- Less confusing volume controls. Break out the bubbly: The convoluted mess that was Android volume controls in Lollipop is improved a million times over in Marshmallow. When you press your device's volume-up or volume-down button, you'll now get a simple volume slider for turning notification sounds up or down. Want to change the volume of your music or alarm? You can do that, too: Just hit the little expansion arrow on the slider to access separate controls for those areas. Ah, how wonderful simplicity can be.
- The return of silent mode. Want to silence all sound on your device except for upcoming alarms? Android 6.0 brings a sensible silent mode back into the operating system (hallelujah!): Just turn the volume all the way down, as you'd expect, and you'll be good to go. (See, Google? That wasn't so hard, was it?)
- A more powerful and less confusing Do Not Disturb mode. As part of the volume control revamp, the complicated "Priority Notification" system introduced in Lollipop has been renamed Do Not Disturb and made into its own standalone feature, separate from the main volume sliders. Now, you'll find an option for it in the notification pulldown alongside airplane mode and other such options. Tap it, and you can opt to put your device in a "total silence," "alarms only," or "priority only" state either indefinitely or for a set amount of time. (You can also create an exception so that if someone calls twice within a 15-minute window, the call will be allowed through.) I can't even begin to emphasize how much of an improvement this is from what Lollipop presented.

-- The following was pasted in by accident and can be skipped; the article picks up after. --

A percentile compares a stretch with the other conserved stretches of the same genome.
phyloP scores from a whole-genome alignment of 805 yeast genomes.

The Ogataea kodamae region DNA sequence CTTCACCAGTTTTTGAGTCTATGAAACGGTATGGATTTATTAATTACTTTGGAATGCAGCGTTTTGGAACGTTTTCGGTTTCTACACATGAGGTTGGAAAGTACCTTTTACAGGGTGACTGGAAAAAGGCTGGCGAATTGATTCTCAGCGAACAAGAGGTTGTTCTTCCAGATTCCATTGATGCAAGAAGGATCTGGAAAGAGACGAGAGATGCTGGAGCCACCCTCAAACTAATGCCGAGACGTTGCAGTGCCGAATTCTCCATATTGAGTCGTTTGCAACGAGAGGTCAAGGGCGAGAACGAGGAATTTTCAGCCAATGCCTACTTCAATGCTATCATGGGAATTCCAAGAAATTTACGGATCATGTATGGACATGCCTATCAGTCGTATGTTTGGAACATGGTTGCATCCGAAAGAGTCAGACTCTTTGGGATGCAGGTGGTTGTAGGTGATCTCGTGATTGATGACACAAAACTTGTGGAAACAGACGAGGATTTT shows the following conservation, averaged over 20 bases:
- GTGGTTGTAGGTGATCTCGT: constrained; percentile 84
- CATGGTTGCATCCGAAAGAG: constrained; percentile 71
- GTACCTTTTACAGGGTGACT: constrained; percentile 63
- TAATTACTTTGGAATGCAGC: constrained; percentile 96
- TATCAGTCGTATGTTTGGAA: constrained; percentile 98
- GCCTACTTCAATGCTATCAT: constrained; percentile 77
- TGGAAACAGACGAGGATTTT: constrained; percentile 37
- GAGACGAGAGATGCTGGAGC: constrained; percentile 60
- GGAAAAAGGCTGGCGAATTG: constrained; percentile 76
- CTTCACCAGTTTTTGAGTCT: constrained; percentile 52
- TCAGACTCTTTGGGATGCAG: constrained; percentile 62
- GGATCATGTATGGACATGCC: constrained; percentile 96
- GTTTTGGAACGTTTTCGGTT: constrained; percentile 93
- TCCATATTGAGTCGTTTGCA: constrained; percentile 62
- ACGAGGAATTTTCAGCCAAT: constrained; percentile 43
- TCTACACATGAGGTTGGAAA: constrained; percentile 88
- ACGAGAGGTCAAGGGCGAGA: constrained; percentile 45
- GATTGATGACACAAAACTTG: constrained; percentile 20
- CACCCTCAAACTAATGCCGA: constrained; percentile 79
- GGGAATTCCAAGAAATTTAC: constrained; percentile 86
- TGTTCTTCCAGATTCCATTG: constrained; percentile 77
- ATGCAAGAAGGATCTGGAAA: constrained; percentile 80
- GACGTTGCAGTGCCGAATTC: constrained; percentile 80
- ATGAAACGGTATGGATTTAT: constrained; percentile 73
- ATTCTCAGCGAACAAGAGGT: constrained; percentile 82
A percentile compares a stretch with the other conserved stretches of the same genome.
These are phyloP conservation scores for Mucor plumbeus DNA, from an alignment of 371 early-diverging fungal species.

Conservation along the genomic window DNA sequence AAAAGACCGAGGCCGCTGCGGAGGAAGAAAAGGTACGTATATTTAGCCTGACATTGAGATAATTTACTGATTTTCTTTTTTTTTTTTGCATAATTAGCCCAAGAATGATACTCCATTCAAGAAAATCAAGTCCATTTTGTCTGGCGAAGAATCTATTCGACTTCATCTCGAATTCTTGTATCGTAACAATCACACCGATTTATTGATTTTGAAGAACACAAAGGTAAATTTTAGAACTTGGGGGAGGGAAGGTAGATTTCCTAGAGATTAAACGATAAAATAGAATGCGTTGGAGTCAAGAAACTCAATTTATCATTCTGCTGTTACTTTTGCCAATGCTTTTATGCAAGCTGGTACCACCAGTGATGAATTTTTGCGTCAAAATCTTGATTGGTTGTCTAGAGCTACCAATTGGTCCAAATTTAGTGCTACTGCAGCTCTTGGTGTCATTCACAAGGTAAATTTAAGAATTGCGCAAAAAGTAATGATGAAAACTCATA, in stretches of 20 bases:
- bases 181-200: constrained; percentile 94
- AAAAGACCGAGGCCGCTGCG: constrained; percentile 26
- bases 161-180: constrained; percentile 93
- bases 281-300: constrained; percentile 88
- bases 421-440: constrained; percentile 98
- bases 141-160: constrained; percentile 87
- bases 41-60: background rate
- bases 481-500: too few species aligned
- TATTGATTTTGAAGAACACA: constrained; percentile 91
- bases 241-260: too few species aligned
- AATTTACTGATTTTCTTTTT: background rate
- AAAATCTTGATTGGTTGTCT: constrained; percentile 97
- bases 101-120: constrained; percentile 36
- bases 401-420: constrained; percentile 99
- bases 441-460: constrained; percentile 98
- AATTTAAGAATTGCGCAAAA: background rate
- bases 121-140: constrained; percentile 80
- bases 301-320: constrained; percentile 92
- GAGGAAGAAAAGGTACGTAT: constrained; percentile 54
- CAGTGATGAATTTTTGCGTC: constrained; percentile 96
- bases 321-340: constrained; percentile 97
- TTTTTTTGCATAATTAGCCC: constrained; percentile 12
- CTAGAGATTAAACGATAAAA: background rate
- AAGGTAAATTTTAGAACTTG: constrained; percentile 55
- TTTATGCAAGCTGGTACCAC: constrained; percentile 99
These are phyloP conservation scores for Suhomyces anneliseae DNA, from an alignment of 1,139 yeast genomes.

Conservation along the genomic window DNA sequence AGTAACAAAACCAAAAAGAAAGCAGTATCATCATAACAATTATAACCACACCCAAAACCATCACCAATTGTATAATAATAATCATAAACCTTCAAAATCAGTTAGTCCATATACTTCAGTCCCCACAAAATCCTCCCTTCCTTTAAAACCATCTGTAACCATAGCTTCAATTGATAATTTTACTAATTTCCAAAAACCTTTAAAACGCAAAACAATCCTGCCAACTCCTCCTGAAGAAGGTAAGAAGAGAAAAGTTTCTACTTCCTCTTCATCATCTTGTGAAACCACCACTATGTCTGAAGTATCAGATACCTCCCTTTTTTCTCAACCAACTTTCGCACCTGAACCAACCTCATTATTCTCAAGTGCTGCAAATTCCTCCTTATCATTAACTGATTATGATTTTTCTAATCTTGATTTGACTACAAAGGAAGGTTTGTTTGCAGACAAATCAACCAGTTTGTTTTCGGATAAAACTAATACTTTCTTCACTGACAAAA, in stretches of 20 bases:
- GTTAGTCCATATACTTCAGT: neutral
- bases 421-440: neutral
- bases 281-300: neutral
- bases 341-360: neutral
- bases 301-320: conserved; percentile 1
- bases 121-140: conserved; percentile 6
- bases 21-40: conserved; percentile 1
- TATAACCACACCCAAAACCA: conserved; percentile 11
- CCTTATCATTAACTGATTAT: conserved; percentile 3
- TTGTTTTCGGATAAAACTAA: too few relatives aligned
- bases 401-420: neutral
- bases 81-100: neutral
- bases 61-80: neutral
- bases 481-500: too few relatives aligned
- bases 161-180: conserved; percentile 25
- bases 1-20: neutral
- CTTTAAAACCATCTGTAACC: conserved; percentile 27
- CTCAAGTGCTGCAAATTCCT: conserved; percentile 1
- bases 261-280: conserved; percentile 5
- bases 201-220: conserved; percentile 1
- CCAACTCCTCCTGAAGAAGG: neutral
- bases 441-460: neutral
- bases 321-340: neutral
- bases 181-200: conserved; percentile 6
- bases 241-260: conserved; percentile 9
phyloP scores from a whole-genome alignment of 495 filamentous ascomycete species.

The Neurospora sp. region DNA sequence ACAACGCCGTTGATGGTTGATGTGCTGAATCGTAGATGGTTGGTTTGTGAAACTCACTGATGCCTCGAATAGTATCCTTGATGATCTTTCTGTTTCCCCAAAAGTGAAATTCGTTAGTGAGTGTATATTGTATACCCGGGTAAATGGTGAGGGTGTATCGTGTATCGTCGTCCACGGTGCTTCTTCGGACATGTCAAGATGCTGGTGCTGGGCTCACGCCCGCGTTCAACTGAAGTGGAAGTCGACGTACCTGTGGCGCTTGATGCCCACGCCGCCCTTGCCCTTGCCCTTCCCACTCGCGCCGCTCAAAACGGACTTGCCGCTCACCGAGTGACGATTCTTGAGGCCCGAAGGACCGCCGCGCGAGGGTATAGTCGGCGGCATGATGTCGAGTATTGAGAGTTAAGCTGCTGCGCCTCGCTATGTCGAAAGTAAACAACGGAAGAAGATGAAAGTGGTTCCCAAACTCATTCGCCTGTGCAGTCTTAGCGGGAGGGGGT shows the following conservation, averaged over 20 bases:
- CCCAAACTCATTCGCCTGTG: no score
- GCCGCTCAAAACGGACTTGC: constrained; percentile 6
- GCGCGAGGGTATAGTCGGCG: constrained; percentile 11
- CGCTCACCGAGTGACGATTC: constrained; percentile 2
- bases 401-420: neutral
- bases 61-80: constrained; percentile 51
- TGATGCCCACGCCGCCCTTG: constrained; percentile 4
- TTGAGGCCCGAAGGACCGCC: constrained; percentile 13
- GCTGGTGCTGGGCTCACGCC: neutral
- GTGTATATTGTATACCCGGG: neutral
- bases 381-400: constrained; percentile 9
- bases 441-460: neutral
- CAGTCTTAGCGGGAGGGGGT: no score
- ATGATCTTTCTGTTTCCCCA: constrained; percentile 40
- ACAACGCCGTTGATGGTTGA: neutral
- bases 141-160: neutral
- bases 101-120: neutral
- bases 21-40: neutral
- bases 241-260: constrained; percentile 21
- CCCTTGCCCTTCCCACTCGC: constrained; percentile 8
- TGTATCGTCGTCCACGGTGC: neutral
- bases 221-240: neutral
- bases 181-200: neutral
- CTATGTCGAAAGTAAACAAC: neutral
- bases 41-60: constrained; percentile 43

- Better text selection. Marshmallow makes selecting text faster and more precise. It also puts commands like copy and paste into a floating toolbar right near the text you've selected, instead of in an out-of-the-way bar at the top of the screen (as has been the case in the past) -- and it adds useful supplementary options like Share, which lets you beam any block of text to any other app or service on your device.
- Universal text translation. If you install the Google Translate app onto your Android device, Marshmallow will give you an option to translate text on the fly anytime you make a text selection. Pretty handy, eh? And that's just the start: Other apps will be able to add custom actions to the text selection menu, too, so we'll likely see more such options over time.